Courts and Judicial Procedure in Early Islamic Law

A Workshop at Harvard Law School

Much attention has long been accorded to substantive rulings in early Islamic contexts, and recent work has highlighted social histories surrounding courts. But few of those studies place particular emphasis on judicial procedure. Answers to questions of procedure are essential for rounding out the picture of any legal system beyond the four corners of the pages framing the law in the books or the unbounded conception of law as it affects society. Procedure informs both inquiries.

By bringing together scholars of Islamic law from different periods, this conference seeks to uncover the inner workings of courts and the administration of justice in medieval Islamic lands, 632-1250 AD. Presenters will provide papers that ask specific questions with respect to one to three cases or controversies. Papers from the event will be published in a book drawing on interdisciplinary methods of legal history scholarship to produce a collected account of Islamic practices of judicial procedure in early Islamic societies, east and west.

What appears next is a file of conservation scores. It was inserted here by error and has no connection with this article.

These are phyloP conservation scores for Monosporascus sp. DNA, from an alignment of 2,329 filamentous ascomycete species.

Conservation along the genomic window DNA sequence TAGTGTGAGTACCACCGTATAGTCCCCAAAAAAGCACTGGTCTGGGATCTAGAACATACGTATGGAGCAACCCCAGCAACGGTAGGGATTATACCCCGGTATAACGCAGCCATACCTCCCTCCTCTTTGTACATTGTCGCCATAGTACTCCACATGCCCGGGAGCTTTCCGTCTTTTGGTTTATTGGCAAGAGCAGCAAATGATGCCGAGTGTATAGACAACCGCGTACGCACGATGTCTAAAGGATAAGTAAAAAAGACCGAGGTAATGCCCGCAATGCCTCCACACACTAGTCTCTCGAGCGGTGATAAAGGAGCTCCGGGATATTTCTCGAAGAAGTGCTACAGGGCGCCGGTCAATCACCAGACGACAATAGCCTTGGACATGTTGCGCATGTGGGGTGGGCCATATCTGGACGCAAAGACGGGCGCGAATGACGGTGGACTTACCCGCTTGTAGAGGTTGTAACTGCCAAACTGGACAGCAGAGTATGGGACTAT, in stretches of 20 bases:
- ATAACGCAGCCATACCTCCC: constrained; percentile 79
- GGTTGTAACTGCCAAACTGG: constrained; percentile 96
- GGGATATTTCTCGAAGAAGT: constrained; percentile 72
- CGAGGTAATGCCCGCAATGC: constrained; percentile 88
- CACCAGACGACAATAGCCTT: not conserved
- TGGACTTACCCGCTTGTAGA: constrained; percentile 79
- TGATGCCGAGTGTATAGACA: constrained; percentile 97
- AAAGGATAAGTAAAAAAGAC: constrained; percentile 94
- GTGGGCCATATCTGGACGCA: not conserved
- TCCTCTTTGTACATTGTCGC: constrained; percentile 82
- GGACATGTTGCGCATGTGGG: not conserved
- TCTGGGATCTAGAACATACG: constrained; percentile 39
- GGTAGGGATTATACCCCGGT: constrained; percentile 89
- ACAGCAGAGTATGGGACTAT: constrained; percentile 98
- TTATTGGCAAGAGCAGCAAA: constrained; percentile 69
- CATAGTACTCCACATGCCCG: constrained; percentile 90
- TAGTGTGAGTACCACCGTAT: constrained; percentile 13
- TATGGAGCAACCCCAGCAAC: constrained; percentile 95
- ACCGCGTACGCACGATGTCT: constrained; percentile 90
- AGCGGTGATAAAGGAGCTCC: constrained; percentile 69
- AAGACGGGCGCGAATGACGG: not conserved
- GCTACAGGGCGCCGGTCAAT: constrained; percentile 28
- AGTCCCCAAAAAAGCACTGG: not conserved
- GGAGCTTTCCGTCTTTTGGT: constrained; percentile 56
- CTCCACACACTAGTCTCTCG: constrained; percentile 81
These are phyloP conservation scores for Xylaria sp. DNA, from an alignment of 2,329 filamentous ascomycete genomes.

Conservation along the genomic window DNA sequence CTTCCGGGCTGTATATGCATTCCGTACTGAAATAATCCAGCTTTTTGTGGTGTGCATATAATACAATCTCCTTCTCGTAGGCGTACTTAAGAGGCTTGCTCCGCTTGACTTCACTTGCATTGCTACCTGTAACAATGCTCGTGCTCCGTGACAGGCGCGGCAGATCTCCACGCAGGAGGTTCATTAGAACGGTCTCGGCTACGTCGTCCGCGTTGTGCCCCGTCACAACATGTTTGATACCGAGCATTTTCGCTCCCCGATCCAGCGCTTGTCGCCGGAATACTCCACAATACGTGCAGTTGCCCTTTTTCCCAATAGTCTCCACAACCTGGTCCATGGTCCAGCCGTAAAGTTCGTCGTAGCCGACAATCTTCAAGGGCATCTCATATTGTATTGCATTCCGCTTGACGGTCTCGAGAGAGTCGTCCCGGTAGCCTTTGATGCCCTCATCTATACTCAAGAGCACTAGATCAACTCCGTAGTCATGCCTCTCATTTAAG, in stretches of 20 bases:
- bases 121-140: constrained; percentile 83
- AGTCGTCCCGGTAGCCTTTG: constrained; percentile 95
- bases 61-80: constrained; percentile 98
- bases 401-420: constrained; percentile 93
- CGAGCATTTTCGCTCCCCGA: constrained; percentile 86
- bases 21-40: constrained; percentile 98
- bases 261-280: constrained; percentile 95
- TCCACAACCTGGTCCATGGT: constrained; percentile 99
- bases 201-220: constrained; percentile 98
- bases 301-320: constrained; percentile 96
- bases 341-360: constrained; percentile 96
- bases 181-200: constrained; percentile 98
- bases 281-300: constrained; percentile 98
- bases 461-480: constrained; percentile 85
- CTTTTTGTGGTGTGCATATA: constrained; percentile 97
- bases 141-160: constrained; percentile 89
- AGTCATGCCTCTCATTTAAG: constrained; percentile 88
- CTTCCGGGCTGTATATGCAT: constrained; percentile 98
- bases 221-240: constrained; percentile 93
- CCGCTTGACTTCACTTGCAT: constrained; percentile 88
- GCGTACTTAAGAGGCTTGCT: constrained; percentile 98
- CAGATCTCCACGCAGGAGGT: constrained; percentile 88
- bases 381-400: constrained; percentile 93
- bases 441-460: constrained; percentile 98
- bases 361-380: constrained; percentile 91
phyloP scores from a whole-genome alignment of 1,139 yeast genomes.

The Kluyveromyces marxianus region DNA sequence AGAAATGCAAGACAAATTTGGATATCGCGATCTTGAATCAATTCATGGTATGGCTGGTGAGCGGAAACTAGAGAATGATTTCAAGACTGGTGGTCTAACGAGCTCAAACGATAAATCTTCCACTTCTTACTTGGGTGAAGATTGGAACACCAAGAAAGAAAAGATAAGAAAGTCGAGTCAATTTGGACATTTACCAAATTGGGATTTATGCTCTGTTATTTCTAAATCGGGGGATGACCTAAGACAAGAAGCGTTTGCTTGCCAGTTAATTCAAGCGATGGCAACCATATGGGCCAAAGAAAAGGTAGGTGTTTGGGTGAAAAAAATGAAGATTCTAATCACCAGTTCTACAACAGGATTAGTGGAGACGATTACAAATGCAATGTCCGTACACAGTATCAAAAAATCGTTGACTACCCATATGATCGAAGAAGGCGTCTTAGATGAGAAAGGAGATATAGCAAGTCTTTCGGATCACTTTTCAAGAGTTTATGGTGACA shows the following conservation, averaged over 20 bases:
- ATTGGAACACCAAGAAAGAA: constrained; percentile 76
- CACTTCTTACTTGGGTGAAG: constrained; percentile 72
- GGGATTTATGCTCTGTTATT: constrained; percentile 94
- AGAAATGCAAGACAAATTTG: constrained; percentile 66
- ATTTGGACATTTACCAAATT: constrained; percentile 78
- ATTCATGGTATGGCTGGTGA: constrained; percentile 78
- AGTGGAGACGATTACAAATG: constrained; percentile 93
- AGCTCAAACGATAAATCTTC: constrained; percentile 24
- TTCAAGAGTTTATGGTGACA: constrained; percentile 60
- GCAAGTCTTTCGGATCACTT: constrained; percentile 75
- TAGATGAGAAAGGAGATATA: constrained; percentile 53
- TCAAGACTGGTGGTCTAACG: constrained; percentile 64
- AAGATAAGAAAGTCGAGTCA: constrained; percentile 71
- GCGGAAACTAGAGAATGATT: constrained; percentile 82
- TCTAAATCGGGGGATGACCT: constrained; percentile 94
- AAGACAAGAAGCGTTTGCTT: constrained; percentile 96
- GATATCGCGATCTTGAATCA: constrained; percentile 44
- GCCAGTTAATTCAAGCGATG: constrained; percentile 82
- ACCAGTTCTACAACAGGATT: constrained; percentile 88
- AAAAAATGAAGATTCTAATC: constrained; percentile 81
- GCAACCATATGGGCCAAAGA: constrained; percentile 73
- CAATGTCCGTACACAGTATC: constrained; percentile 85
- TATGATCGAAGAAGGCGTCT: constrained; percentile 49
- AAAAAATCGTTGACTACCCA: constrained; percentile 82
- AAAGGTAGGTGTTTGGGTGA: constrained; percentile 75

Please note that the deadline for submitting abstracts has passed. Check back in late January for information on attending this event.

 

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Sponsored by the Islamic Legal Studies Program, Harvard Law School, and SHARIAsource (with support from the Luce and MacArthur Foundations).